Driver's cell information to a broker?


Active Member
As a carrier...........:cool:
Are you ok to provide driver's cell phone to the broker?
OR download their app to driver's phone so broker can track it?
why yes (or no)?

As a broker ............:p
do you even want to dial directly to driver? or have their cell number just in case?
why yes (or no)?


Site Supporter
Generally, no. As a broker I do not want or need to have a driver’s cell phone, provided the carrier’s dispatch department is doing their job of providing accurate, timely information. In certain special situations, such as a late night delivery to an unmanned destination where a crew has to come out specifically to unload, having a drivers cell phone can be advantageous to all parties involved, including the driver himself. Having a drivers cell phone just to make repetitive tracking calls is counter productive.


Active Member
I will actually take it one step further. I will stay away from a carrier if the dispatcher tells me to call the driver directly and offers his #. Again, as Loaders mentioned certain situations might require a drivers # , however tracing is not one of them.


Well-Known Member
Absolutely no. We tell them it is against our safety policy. We tell them to call dispatch for updates. We have an after hours dispatch number for emergencies which is not to be used for updates unless it is a critical time sensitive load and agreed that 24/7 updates are part of the deal. I had a customer call me in the middle of the night to check if everything was on schedule on a routine load to the coast. I returned the favour the next night at 3am to advise him that everything was still on schedule. Never heard from him again.

Michael Ludwig

Well-Known Member
Technically speaking, if anyone related to the transportation transaction calls the driver on either his own cell phone, or his company issued cell phone, the driver best be in On Duty status on his log book if he answers the phone.
Suppose a driver was 7 1/2 hours into his sleep shift, nosey shipper calls him, and driver answers the phone. The date and time of that call was logged by the cell system and the driver's phone in addition to the origin of the call. That simple "harmless" act just put the driver in an On Duty status, negated the last 7 1/2 hours of sleep shift, and could even have possibly put the driver over his 14 hours. If the timing of the call was just right, it could even cause the driver to get out of the truck and do a pre-trip inspection.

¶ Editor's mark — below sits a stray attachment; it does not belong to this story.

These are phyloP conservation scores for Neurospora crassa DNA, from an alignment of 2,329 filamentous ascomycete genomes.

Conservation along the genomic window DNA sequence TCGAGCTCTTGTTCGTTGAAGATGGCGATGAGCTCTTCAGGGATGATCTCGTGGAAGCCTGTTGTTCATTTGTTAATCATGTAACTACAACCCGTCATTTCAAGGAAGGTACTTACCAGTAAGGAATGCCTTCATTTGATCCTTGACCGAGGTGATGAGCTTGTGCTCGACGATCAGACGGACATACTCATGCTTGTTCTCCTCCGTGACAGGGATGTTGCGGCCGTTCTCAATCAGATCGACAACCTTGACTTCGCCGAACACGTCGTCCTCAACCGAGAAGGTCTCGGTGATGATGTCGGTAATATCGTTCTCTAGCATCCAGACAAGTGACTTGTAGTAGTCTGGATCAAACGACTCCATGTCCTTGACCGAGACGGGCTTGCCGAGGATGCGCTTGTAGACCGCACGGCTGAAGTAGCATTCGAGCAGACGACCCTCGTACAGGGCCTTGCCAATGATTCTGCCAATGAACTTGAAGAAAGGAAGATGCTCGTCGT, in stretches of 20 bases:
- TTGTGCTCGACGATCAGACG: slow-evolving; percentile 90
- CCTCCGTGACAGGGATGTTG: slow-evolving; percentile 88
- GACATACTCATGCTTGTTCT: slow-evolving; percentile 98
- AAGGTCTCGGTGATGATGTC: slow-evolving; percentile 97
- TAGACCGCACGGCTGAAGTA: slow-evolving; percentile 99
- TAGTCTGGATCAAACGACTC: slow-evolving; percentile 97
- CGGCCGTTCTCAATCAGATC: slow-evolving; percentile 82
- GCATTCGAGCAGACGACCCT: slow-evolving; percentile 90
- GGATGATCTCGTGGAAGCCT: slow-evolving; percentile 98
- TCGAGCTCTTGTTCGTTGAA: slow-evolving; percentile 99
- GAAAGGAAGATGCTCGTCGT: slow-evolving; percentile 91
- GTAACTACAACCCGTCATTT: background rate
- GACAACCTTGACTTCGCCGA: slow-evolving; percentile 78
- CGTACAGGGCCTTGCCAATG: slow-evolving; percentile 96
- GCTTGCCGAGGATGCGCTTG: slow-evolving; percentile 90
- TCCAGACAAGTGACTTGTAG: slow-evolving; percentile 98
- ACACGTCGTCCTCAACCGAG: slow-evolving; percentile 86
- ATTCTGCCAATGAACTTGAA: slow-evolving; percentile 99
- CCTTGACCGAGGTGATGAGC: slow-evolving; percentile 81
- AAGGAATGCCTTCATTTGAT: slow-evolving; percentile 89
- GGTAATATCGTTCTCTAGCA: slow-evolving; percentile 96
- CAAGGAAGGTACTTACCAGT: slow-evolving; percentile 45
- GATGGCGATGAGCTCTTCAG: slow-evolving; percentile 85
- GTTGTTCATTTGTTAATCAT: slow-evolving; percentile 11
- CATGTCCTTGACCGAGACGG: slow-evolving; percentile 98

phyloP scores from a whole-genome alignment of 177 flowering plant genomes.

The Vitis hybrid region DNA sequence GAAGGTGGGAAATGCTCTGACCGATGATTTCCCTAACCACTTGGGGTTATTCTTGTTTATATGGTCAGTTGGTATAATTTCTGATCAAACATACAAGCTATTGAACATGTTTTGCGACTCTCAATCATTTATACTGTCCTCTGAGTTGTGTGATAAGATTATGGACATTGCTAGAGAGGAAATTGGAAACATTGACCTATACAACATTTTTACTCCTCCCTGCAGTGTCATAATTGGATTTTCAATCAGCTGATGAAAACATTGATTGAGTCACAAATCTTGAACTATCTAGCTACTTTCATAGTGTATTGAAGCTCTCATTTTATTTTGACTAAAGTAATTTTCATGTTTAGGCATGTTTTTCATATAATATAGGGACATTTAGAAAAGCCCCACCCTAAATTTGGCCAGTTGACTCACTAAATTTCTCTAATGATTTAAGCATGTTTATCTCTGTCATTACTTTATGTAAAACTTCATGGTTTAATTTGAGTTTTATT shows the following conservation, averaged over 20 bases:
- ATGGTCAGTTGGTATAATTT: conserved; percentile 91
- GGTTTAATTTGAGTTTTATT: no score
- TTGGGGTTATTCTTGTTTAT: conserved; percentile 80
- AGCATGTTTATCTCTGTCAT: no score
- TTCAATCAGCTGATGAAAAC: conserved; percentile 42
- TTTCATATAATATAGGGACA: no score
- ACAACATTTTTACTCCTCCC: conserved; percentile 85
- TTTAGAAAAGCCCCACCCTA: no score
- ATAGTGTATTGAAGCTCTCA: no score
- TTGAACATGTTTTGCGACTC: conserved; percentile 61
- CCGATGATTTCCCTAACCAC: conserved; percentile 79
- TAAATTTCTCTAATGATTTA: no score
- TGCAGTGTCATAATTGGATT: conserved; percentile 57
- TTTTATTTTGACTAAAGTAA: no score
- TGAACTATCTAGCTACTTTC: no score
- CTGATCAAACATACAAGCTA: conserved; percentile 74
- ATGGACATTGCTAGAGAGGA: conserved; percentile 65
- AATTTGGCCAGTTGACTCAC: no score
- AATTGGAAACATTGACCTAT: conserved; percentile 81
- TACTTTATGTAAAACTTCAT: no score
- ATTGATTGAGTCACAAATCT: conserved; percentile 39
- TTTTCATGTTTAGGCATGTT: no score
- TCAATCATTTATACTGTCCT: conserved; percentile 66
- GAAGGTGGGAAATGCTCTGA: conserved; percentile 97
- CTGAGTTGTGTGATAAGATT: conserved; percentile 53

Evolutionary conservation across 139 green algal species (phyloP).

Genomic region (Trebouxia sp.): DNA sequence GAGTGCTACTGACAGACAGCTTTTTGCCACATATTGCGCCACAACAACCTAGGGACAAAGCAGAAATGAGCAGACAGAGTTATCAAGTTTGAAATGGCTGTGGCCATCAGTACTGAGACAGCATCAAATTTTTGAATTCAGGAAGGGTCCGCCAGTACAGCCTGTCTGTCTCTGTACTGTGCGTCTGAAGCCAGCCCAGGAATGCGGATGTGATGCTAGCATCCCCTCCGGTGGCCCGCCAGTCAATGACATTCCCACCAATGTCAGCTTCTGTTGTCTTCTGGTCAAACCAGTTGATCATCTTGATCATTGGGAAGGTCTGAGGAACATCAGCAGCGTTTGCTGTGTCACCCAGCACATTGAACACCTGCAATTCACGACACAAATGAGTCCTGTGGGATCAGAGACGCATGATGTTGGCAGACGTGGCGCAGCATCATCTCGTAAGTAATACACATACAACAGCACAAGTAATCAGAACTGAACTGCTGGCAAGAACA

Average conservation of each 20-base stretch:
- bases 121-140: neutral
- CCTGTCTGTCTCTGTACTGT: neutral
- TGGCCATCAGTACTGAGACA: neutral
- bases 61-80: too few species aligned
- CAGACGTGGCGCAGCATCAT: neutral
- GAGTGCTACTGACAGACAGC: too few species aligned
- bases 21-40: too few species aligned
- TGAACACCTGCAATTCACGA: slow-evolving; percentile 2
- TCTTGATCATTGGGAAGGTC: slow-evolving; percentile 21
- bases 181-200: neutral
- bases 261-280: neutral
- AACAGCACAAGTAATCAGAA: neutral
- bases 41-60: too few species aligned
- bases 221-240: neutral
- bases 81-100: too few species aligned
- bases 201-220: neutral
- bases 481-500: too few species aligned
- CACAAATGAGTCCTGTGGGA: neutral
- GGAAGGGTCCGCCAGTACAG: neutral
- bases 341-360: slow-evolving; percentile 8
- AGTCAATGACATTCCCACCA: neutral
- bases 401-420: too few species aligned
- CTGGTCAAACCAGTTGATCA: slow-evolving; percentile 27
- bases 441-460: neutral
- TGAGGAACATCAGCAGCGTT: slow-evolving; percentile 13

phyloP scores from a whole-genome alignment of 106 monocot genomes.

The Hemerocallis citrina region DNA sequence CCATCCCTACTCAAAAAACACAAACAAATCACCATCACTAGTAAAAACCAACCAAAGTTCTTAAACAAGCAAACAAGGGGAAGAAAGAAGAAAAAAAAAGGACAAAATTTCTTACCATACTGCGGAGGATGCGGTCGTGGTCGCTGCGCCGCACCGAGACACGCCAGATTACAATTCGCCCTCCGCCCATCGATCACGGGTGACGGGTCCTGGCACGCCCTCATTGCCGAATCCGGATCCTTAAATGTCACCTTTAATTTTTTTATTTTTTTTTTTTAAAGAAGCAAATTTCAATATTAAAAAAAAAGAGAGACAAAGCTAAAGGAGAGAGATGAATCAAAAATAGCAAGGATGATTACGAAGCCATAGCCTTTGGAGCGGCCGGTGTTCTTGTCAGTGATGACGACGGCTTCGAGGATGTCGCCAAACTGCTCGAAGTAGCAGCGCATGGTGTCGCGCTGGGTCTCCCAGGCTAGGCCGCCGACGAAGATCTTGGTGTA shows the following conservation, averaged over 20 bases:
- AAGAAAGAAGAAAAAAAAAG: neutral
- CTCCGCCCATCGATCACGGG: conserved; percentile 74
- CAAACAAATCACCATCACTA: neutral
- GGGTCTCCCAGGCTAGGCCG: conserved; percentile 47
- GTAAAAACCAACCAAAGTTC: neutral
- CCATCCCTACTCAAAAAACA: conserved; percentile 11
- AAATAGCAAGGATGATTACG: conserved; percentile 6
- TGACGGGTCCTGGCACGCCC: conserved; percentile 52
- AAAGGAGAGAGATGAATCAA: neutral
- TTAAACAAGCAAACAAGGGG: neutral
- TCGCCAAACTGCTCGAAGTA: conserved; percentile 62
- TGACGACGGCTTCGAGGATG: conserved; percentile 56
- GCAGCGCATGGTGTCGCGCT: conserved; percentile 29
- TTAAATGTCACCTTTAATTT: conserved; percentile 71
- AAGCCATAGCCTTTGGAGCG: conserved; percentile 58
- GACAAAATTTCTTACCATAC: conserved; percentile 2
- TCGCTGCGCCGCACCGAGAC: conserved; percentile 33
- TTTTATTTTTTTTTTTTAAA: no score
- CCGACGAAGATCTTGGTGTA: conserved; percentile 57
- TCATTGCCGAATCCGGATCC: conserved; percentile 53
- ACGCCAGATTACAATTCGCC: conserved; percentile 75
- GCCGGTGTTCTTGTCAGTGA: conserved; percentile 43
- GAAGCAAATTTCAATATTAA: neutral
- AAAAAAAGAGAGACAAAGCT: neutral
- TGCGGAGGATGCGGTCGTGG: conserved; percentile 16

Don't ever think that, in today's electronic world, e-records of calls and messages won't one day be corroborated with an e-log.
So, to answer the OP's question ... NFW
I'll put another spin on it. As a Driver if the company I worked for gave my cell number out to a broker, One, I wouldn't be answering the call and two the company I work for would be told that if it ever happens again they'd better start looking for someone to fill their truck because I'd be gone.

Freight Broker

Well-Known Member
As a broker I much prefer to follow "the chain of command" i.e. I speak to the carrier and the carrier communicates with their driver. It's better for the driver that way too.. otherwise he/she is communicating with numerous different parties, and in the event that things go sideways its hard to determine who said what to whom.
From dispatch point of view I NEVER give a drivers cel number to any customer or broker to use for tracing. They can reach me 24 - 7. And believe me I have taken a tracing call after midnight on a Saturday for a load delivering Monday morning.
However, some of my customers are now using technology that uses the driver's phone to track their load. I have given it out twice for that purpose, but made sure they were not planning to contact the driver.


Staff member
I do try and keep things black and white for simplicity as much as possible, this topic is more of a gray area.

My gut reaction is like many others here - we don't want to ever talk to a driver in order to avoid any accountability should there be an issue with regards to our communications differing from their dispatch.

It really depends on the company you are working with. For example, a large company that has employees on duty 24/7 and access to satellite tracking for their trucks/drivers perhaps no need for a drivers cell phone because their dispatch/customer service team can give updates without interrupting the driver.

For a carrier operation that is a 'one man show', we are literally always dealing with the driver anyway, or sometimes we are dealing with their wife at home doing the dispatching for the husband on the road. Sometimes the wife takes a day off to do other things and her office line transfers directly to the driver on the road...

There are really too many scenarios to list. In short, we much prefer not to have direct contact with the driver and if so, it had better be while they are on duty (tracing an actual delivery rather than a daily update at some random time of the day) and the driver better have given permission for us to have the number.

Keep well,
My client uses a chek call APP to which each driver logs in the APP and they are able to track them from pick up to delivery, they never call the drivers, and are only able to track when the APP is open and my drivers love it, they dont even have to worry about dispatch calling them unless they are not where they are supposed to be


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